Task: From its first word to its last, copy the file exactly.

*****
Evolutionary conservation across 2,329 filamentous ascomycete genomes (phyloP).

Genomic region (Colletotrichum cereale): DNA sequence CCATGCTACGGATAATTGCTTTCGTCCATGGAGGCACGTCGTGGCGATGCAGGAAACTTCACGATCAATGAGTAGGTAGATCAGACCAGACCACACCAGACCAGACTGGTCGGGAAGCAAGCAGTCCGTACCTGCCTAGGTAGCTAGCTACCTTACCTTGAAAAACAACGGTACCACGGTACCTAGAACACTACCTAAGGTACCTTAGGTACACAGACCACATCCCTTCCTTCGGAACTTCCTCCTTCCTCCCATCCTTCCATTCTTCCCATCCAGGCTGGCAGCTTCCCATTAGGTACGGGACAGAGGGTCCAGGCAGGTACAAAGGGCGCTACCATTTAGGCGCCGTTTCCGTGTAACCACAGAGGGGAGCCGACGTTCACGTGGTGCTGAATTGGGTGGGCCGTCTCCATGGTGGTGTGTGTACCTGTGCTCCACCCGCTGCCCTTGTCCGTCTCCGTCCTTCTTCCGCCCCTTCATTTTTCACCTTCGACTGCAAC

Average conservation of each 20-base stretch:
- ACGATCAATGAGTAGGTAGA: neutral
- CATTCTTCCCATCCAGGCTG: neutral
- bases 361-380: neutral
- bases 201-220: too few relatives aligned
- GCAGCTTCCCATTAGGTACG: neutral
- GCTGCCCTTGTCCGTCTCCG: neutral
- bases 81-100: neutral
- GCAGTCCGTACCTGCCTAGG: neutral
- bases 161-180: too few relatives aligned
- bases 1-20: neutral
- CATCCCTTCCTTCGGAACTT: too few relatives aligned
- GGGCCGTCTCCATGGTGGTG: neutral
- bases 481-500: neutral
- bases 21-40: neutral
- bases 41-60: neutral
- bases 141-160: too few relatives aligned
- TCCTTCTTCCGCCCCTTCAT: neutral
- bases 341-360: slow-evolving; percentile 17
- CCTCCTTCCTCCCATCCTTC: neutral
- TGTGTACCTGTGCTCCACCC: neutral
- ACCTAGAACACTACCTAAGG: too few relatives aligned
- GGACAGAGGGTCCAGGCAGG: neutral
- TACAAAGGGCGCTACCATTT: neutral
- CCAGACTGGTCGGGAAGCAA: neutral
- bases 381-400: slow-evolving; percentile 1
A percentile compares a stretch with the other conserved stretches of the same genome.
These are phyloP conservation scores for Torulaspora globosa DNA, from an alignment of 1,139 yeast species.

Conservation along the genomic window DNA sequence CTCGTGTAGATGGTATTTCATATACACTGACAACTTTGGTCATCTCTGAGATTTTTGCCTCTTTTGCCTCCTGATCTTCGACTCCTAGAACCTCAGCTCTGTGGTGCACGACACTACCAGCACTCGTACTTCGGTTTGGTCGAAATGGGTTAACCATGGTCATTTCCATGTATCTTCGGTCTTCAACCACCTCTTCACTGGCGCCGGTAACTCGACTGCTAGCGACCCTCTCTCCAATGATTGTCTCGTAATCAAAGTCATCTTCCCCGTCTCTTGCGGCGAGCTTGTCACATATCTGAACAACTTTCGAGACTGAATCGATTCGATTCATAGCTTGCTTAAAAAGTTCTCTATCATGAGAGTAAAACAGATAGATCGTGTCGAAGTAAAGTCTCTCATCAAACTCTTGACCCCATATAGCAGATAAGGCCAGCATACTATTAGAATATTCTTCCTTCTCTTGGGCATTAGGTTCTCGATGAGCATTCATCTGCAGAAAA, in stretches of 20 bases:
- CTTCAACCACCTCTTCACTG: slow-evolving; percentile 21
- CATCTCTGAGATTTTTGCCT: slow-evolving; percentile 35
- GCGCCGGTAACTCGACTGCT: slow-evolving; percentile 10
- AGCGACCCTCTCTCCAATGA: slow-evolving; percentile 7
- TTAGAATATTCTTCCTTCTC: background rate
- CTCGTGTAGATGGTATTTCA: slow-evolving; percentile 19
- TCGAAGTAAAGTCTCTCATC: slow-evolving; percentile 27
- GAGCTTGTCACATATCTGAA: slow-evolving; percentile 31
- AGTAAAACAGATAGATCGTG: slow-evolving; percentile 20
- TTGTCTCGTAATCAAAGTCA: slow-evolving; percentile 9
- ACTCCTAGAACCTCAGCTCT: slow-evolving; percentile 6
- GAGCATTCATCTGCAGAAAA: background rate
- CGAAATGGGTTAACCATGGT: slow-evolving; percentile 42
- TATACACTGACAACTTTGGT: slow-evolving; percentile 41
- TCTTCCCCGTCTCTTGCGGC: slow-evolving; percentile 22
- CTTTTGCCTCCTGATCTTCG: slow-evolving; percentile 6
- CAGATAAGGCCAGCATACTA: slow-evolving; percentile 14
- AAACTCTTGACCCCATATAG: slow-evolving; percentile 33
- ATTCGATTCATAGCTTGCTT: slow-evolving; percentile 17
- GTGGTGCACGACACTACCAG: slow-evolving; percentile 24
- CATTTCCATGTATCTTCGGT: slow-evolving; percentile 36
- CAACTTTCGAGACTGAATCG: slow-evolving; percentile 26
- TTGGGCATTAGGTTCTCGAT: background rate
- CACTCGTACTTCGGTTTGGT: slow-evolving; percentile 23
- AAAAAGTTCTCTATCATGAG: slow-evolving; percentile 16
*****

Evolutionary conservation across 2,329 filamentous ascomycete genomes (phyloP).

Genomic region (Colletotrichum cereale): DNA sequence CCATGCTACGGATAATTGCTTTCGTCCATGGAGGCACGTCGTGGCGATGCAGGAAACTTCACGATCAATGAGTAGGTAGATCAGACCAGACCACACCAGACCAGACTGGTCGGGAAGCAAGCAGTCCGTACCTGCCTAGGTAGCTAGCTACCTTACCTTGAAAAACAACGGTACCACGGTACCTAGAACACTACCTAAGGTACCTTAGGTACACAGACCACATCCCTTCCTTCGGAACTTCCTCCTTCCTCCCATCCTTCCATTCTTCCCATCCAGGCTGGCAGCTTCCCATTAGGTACGGGACAGAGGGTCCAGGCAGGTACAAAGGGCGCTACCATTTAGGCGCCGTTTCCGTGTAACCACAGAGGGGAGCCGACGTTCACGTGGTGCTGAATTGGGTGGGCCGTCTCCATGGTGGTGTGTGTACCTGTGCTCCACCCGCTGCCCTTGTCCGTCTCCGTCCTTCTTCCGCCCCTTCATTTTTCACCTTCGACTGCAAC

Average conservation of each 20-base stretch:
- ACGATCAATGAGTAGGTAGA: neutral
- CATTCTTCCCATCCAGGCTG: neutral
- bases 361-380: neutral
- bases 201-220: too few relatives aligned
- GCAGCTTCCCATTAGGTACG: neutral
- GCTGCCCTTGTCCGTCTCCG: neutral
- bases 81-100: neutral
- GCAGTCCGTACCTGCCTAGG: neutral
- bases 161-180: too few relatives aligned
- bases 1-20: neutral
- CATCCCTTCCTTCGGAACTT: too few relatives aligned
- GGGCCGTCTCCATGGTGGTG: neutral
- bases 481-500: neutral
- bases 21-40: neutral
- bases 41-60: neutral
- bases 141-160: too few relatives aligned
- TCCTTCTTCCGCCCCTTCAT: neutral
- bases 341-360: slow-evolving; percentile 17
- CCTCCTTCCTCCCATCCTTC: neutral
- TGTGTACCTGTGCTCCACCC: neutral
- ACCTAGAACACTACCTAAGG: too few relatives aligned
- GGACAGAGGGTCCAGGCAGG: neutral
- TACAAAGGGCGCTACCATTT: neutral
- CCAGACTGGTCGGGAAGCAA: neutral
- bases 381-400: slow-evolving; percentile 1
A percentile compares a stretch with the other conserved stretches of the same genome.
These are phyloP conservation scores for Torulaspora globosa DNA, from an alignment of 1,139 yeast species.

Conservation along the genomic window DNA sequence CTCGTGTAGATGGTATTTCATATACACTGACAACTTTGGTCATCTCTGAGATTTTTGCCTCTTTTGCCTCCTGATCTTCGACTCCTAGAACCTCAGCTCTGTGGTGCACGACACTACCAGCACTCGTACTTCGGTTTGGTCGAAATGGGTTAACCATGGTCATTTCCATGTATCTTCGGTCTTCAACCACCTCTTCACTGGCGCCGGTAACTCGACTGCTAGCGACCCTCTCTCCAATGATTGTCTCGTAATCAAAGTCATCTTCCCCGTCTCTTGCGGCGAGCTTGTCACATATCTGAACAACTTTCGAGACTGAATCGATTCGATTCATAGCTTGCTTAAAAAGTTCTCTATCATGAGAGTAAAACAGATAGATCGTGTCGAAGTAAAGTCTCTCATCAAACTCTTGACCCCATATAGCAGATAAGGCCAGCATACTATTAGAATATTCTTCCTTCTCTTGGGCATTAGGTTCTCGATGAGCATTCATCTGCAGAAAA, in stretches of 20 bases:
- CTTCAACCACCTCTTCACTG: slow-evolving; percentile 21
- CATCTCTGAGATTTTTGCCT: slow-evolving; percentile 35
- GCGCCGGTAACTCGACTGCT: slow-evolving; percentile 10
- AGCGACCCTCTCTCCAATGA: slow-evolving; percentile 7
- TTAGAATATTCTTCCTTCTC: background rate
- CTCGTGTAGATGGTATTTCA: slow-evolving; percentile 19
- TCGAAGTAAAGTCTCTCATC: slow-evolving; percentile 27
- GAGCTTGTCACATATCTGAA: slow-evolving; percentile 31
- AGTAAAACAGATAGATCGTG: slow-evolving; percentile 20
- TTGTCTCGTAATCAAAGTCA: slow-evolving; percentile 9
- ACTCCTAGAACCTCAGCTCT: slow-evolving; percentile 6
- GAGCATTCATCTGCAGAAAA: background rate
- CGAAATGGGTTAACCATGGT: slow-evolving; percentile 42
- TATACACTGACAACTTTGGT: slow-evolving; percentile 41
- TCTTCCCCGTCTCTTGCGGC: slow-evolving; percentile 22
- CTTTTGCCTCCTGATCTTCG: slow-evolving; percentile 6
- CAGATAAGGCCAGCATACTA: slow-evolving; percentile 14
- AAACTCTTGACCCCATATAG: slow-evolving; percentile 33
- ATTCGATTCATAGCTTGCTT: slow-evolving; percentile 17
- GTGGTGCACGACACTACCAG: slow-evolving; percentile 24
- CATTTCCATGTATCTTCGGT: slow-evolving; percentile 36
- CAACTTTCGAGACTGAATCG: slow-evolving; percentile 26
- TTGGGCATTAGGTTCTCGAT: background rate
- CACTCGTACTTCGGTTTGGT: slow-evolving; percentile 23
- AAAAAGTTCTCTATCATGAG: slow-evolving; percentile 16